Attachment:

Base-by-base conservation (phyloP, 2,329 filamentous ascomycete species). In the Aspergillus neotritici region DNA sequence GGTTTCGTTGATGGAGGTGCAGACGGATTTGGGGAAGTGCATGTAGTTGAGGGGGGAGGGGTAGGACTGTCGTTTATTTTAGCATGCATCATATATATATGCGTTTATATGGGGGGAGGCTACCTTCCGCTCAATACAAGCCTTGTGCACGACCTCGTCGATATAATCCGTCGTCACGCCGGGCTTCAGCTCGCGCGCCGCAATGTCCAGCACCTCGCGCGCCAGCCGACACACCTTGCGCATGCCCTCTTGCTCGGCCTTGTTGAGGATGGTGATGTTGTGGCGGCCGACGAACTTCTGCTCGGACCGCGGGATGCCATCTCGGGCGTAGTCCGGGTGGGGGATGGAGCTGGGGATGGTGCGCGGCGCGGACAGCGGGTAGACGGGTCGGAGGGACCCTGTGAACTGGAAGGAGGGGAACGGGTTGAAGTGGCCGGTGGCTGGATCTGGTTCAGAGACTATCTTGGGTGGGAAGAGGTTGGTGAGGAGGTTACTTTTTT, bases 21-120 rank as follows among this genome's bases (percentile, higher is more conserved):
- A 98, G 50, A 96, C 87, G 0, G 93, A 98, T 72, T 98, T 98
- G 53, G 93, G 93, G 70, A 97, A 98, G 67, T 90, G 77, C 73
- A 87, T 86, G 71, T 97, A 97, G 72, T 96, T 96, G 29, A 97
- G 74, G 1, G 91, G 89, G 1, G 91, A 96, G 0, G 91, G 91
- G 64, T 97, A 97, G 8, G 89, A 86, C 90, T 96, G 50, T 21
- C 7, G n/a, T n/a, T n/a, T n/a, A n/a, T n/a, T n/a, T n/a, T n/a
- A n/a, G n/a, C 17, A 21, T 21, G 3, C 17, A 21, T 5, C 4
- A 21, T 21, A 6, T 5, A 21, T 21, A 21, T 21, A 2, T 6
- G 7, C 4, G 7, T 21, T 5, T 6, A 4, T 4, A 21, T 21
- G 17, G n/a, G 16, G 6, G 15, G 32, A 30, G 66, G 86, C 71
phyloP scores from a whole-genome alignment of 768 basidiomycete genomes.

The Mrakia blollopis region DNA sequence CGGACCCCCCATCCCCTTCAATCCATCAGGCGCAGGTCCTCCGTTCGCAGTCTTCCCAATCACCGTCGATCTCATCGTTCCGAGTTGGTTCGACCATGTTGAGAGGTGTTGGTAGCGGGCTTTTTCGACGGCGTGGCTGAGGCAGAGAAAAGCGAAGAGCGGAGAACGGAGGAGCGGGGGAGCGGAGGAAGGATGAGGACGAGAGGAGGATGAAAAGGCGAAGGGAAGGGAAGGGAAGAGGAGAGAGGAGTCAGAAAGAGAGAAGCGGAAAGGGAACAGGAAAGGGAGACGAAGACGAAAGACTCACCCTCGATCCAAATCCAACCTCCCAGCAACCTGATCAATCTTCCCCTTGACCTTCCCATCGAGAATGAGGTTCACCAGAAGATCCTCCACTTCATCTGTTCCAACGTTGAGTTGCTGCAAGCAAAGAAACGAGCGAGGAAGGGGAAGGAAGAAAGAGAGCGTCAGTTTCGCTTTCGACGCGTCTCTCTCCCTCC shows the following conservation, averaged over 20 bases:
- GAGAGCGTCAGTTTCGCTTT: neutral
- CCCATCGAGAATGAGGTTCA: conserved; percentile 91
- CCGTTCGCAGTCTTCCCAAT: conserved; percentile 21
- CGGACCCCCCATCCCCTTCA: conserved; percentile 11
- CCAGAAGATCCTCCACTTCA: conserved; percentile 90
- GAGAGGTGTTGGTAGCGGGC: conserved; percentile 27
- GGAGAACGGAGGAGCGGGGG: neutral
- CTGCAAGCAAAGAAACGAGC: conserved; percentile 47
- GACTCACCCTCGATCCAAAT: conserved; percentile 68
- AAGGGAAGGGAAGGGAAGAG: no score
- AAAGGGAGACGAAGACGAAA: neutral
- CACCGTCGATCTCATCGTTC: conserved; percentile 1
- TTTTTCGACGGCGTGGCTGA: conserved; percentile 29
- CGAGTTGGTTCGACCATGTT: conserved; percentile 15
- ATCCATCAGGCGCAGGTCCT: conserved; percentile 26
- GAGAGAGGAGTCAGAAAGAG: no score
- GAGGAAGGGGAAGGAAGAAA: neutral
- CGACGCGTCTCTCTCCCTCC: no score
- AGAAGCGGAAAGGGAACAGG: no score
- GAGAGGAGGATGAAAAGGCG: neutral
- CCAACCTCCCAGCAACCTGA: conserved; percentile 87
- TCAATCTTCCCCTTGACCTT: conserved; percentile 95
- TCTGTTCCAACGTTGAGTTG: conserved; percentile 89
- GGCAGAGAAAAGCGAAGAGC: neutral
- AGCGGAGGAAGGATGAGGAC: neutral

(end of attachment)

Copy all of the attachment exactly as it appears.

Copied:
Base-by-base conservation (phyloP, 2,329 filamentous ascomycete species). In the Aspergillus neotritici region DNA sequence GGTTTCGTTGATGGAGGTGCAGACGGATTTGGGGAAGTGCATGTAGTTGAGGGGGGAGGGGTAGGACTGTCGTTTATTTTAGCATGCATCATATATATATGCGTTTATATGGGGGGAGGCTACCTTCCGCTCAATACAAGCCTTGTGCACGACCTCGTCGATATAATCCGTCGTCACGCCGGGCTTCAGCTCGCGCGCCGCAATGTCCAGCACCTCGCGCGCCAGCCGACACACCTTGCGCATGCCCTCTTGCTCGGCCTTGTTGAGGATGGTGATGTTGTGGCGGCCGACGAACTTCTGCTCGGACCGCGGGATGCCATCTCGGGCGTAGTCCGGGTGGGGGATGGAGCTGGGGATGGTGCGCGGCGCGGACAGCGGGTAGACGGGTCGGAGGGACCCTGTGAACTGGAAGGAGGGGAACGGGTTGAAGTGGCCGGTGGCTGGATCTGGTTCAGAGACTATCTTGGGTGGGAAGAGGTTGGTGAGGAGGTTACTTTTTT, bases 21-120 rank as follows among this genome's bases (percentile, higher is more conserved):
- A 98, G 50, A 96, C 87, G 0, G 93, A 98, T 72, T 98, T 98
- G 53, G 93, G 93, G 70, A 97, A 98, G 67, T 90, G 77, C 73
- A 87, T 86, G 71, T 97, A 97, G 72, T 96, T 96, G 29, A 97
- G 74, G 1, G 91, G 89, G 1, G 91, A 96, G 0, G 91, G 91
- G 64, T 97, A 97, G 8, G 89, A 86, C 90, T 96, G 50, T 21
- C 7, G n/a, T n/a, T n/a, T n/a, A n/a, T n/a, T n/a, T n/a, T n/a
- A n/a, G n/a, C 17, A 21, T 21, G 3, C 17, A 21, T 5, C 4
- A 21, T 21, A 6, T 5, A 21, T 21, A 21, T 21, A 2, T 6
- G 7, C 4, G 7, T 21, T 5, T 6, A 4, T 4, A 21, T 21
- G 17, G n/a, G 16, G 6, G 15, G 32, A 30, G 66, G 86, C 71
phyloP scores from a whole-genome alignment of 768 basidiomycete genomes.

The Mrakia blollopis region DNA sequence CGGACCCCCCATCCCCTTCAATCCATCAGGCGCAGGTCCTCCGTTCGCAGTCTTCCCAATCACCGTCGATCTCATCGTTCCGAGTTGGTTCGACCATGTTGAGAGGTGTTGGTAGCGGGCTTTTTCGACGGCGTGGCTGAGGCAGAGAAAAGCGAAGAGCGGAGAACGGAGGAGCGGGGGAGCGGAGGAAGGATGAGGACGAGAGGAGGATGAAAAGGCGAAGGGAAGGGAAGGGAAGAGGAGAGAGGAGTCAGAAAGAGAGAAGCGGAAAGGGAACAGGAAAGGGAGACGAAGACGAAAGACTCACCCTCGATCCAAATCCAACCTCCCAGCAACCTGATCAATCTTCCCCTTGACCTTCCCATCGAGAATGAGGTTCACCAGAAGATCCTCCACTTCATCTGTTCCAACGTTGAGTTGCTGCAAGCAAAGAAACGAGCGAGGAAGGGGAAGGAAGAAAGAGAGCGTCAGTTTCGCTTTCGACGCGTCTCTCTCCCTCC shows the following conservation, averaged over 20 bases:
- GAGAGCGTCAGTTTCGCTTT: neutral
- CCCATCGAGAATGAGGTTCA: conserved; percentile 91
- CCGTTCGCAGTCTTCCCAAT: conserved; percentile 21
- CGGACCCCCCATCCCCTTCA: conserved; percentile 11
- CCAGAAGATCCTCCACTTCA: conserved; percentile 90
- GAGAGGTGTTGGTAGCGGGC: conserved; percentile 27
- GGAGAACGGAGGAGCGGGGG: neutral
- CTGCAAGCAAAGAAACGAGC: conserved; percentile 47
- GACTCACCCTCGATCCAAAT: conserved; percentile 68
- AAGGGAAGGGAAGGGAAGAG: no score
- AAAGGGAGACGAAGACGAAA: neutral
- CACCGTCGATCTCATCGTTC: conserved; percentile 1
- TTTTTCGACGGCGTGGCTGA: conserved; percentile 29
- CGAGTTGGTTCGACCATGTT: conserved; percentile 15
- ATCCATCAGGCGCAGGTCCT: conserved; percentile 26
- GAGAGAGGAGTCAGAAAGAG: no score
- GAGGAAGGGGAAGGAAGAAA: neutral
- CGACGCGTCTCTCTCCCTCC: no score
- AGAAGCGGAAAGGGAACAGG: no score
- GAGAGGAGGATGAAAAGGCG: neutral
- CCAACCTCCCAGCAACCTGA: conserved; percentile 87
- TCAATCTTCCCCTTGACCTT: conserved; percentile 95
- TCTGTTCCAACGTTGAGTTG: conserved; percentile 89
- GGCAGAGAAAAGCGAAGAGC: neutral
- AGCGGAGGAAGGATGAGGAC: neutral